Missouri Baptist Convention files new petition by messengers
October 26, 2004
Jefferson City — Attorneys for the Missouri Baptist Convention have filed a new petition in the legal effort to restore to the MBC family five breakaway corporations worth a quarter of a billion dollars. The new declaratory judgment action was filed on October 25,2004, in Cole County, Missouri, circuit court, naming five messengers as representatives of the Convention, as was suggested by the former judge, Tom Brown. Earlier this year, Judge Brown dismissed the MBC’s first petition on procedural grounds that the Executive Board and six churches did not have standing to represent the unincorporated association known as the Missouri Baptist Convention. State law requires that "members" of an association be the legal representatives in a legal action, and the judge said he interpreted the MBC Constitution to mean that messengers are "members." MBC attorneys had argued that messengers from affiliated churches are members of the annual meeting, but that the Executive Board and churches who send messengers can represent the association through the year. Before Judge Brown’s dismissal, MBC attorneys asked for leave to amend the first petition to add messengers as parties, but Brown instead dismissed the petition and suggested that a new petition be filed with messengers. MBC attorneys are appealing the judge’s refusal to pennit an amended petition. The Western District Court of Appeals in Kansas City has this case. Meanwhile, MBC attorneys have proceeded to file the new petition as suggested by the county judge, in order to keep the case moving toward a final ruling. The new petition names five individuals as plaintiffs. Each person has been a messenger at annual meetings since 1999. Each person is also a Convention-elected trustee for one of the five breakaway agencies. Two of the five persons are also Convention-elected officers over the past five years. The agencies have complained in the past that officers of the Convention or trustees of the corporations are necessary parties. The agencies claim now to be self-perpetuating, meaning that their trustees elect successor trustees, no longer the Convention. The five plaintiffs are as follow: 1. Dr. Robert Curtis is the pastor and messenger from Ballwin Baptist Church, Ballwin, Missouri, Curtis was also elected by the Convention to be first vice president during 2001 and president during 2002. As president, Curtis was an ex officio trustee of the Windermere board, according to its original corporate charter. 2. Dr. Mitchell Jackson is the pastor and messenger from Miner Baptist Church, Sikeston, Missouri. Jackson was elected by the Convention to serve as first vice president of the Convention during 2004. He has also been elected by MBC as a Baptist Home trustee. 3. Rev. James Plymale is a messenger from First Baptist Church, Villa Ridge, Missouri, since 2001, and was a messenger from First Baptist Church, Washington, Missouri, in the years 1999-2001. Plymale was elected by the Convention to be a trustee for Missouri Baptist College prior to 2001. Plymale voted against the self-perpetuating charter change in 2001 and was subsequently not re-elected by the self-perpetuating board. The Convention has continued to elect Plymale as a lawful trustee, but the College board refuses to recognize his office. 4. Lyn Heying is a messenger from New Oakland Baptist Church, Ralls County, Missouri, and was elected by the Convention to be a trustee of the Word & Way in 2003.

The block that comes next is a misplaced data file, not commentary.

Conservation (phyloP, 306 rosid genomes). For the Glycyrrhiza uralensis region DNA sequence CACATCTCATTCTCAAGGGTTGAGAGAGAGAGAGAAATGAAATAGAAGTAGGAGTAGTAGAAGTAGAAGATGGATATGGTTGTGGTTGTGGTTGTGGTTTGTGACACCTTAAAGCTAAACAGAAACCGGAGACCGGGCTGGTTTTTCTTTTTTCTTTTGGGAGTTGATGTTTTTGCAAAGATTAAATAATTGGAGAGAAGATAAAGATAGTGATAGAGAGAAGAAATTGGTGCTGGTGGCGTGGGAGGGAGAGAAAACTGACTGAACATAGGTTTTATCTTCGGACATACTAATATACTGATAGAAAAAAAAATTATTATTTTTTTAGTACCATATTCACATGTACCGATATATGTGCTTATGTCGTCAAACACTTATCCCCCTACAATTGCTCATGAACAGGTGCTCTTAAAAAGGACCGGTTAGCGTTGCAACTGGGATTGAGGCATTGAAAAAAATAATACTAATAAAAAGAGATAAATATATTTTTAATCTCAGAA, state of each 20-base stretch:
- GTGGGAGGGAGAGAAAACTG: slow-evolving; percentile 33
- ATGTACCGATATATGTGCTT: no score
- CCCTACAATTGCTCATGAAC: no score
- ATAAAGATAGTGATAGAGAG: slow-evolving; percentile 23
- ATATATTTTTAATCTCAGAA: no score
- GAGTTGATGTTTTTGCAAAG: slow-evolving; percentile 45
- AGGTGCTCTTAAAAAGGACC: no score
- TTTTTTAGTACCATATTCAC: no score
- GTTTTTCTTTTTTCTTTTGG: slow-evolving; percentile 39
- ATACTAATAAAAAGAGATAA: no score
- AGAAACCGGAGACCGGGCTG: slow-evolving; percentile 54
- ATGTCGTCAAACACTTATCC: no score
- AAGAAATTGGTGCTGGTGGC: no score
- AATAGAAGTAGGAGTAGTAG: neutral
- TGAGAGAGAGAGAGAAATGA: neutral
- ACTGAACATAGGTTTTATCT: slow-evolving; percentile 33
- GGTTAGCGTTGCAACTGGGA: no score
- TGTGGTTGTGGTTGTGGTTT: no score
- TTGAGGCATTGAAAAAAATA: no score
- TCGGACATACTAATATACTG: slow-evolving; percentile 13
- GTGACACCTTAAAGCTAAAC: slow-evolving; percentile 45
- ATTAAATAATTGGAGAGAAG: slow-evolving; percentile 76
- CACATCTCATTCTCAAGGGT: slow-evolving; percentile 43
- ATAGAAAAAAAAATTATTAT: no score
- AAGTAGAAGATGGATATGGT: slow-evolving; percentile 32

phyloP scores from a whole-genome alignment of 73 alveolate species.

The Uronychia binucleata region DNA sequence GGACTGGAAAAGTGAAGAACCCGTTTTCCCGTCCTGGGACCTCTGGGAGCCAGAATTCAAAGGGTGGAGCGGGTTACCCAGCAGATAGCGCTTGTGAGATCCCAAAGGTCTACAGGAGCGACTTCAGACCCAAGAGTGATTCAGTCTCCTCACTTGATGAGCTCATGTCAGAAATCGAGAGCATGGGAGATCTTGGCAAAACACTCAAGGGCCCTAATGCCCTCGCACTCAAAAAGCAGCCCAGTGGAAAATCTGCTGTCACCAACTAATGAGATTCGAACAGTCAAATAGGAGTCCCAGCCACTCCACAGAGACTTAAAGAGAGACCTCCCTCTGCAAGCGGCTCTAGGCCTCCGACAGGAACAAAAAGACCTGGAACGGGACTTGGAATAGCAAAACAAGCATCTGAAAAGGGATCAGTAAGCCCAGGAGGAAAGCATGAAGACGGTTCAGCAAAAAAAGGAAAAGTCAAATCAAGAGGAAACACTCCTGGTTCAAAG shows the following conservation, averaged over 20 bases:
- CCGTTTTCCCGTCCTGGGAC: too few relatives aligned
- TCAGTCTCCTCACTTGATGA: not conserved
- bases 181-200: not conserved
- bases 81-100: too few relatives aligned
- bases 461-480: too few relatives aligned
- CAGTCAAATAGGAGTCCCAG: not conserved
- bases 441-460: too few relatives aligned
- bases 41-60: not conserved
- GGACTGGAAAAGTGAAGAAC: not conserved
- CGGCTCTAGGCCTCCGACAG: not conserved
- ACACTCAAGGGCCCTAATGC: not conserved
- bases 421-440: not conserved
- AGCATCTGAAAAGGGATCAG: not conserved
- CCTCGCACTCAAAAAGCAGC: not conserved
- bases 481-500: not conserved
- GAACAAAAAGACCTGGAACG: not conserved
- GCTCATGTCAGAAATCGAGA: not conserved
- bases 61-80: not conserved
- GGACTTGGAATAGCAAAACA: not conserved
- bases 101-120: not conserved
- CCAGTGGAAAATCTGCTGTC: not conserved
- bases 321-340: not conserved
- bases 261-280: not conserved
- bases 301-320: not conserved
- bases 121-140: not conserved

5. James Moore is a messenger from Concord Baptist Church of St. Louis, Missouri, and was elected by the Convention to be a trustee of Missouri Baptist Foundation in 2003.
"Rule 52.10 permits naming a few members who will adequately represent the other members of the unincorporated association," Michael Whitehead, MBC lead attorney said. "It is something like a ‘class action’ rule, which permits the court to certify a few members to represent the interests of all the class members. We have filed a motion asking the judge, first thing, to certify these five messengers as proper representatives under Rule 52.10." "We fully expect the opposing attorneys to try to ‘flip flop’ now, and to argue that messengers are not proper representatives either. But the judge has previously said that the agencies can’t have it both ways," Whitehead continued. "We will seek an early ruling by the court that the messengers have standing, so we can proceed to the heart of the case: Do promises in the agency charters that MBC shall elect or appoint trustees constitute a contract which is legally enforceable by the Convention? If so, then the agencies’ unauthorized amendments to become self-perpetuating breached the contracts." Each agency charter contained the right of the MBC to elect or appoint trustees. For example, the Baptist Home charter said: "This Corporation shall be affiliated with and subject to Missouri Baptist Convention. The members of the Board of Trustees of this Corporation shall be nominated and elected by Missouri Baptist Convention at the Annual Meeting of said Convention and shall automatically be removed upon withdrawal of the Approval by Missouri Baptist Convention or the Executive Board of Missouri Baptist Convention.
In addition to Whitehead, Stan Masters and James Freeman, the legal team includes John Holstein, fonner Missouri Supreme Court Chief Judge, now with the firm of Shughart Thomson & Kilroy, and member of Second Baptist Springfield; and Charles W. Hatfield, former assistant Missouri Attorney General, now with the firm Stinson Morrison Hecker, and member of First Baptist, Jefferson City.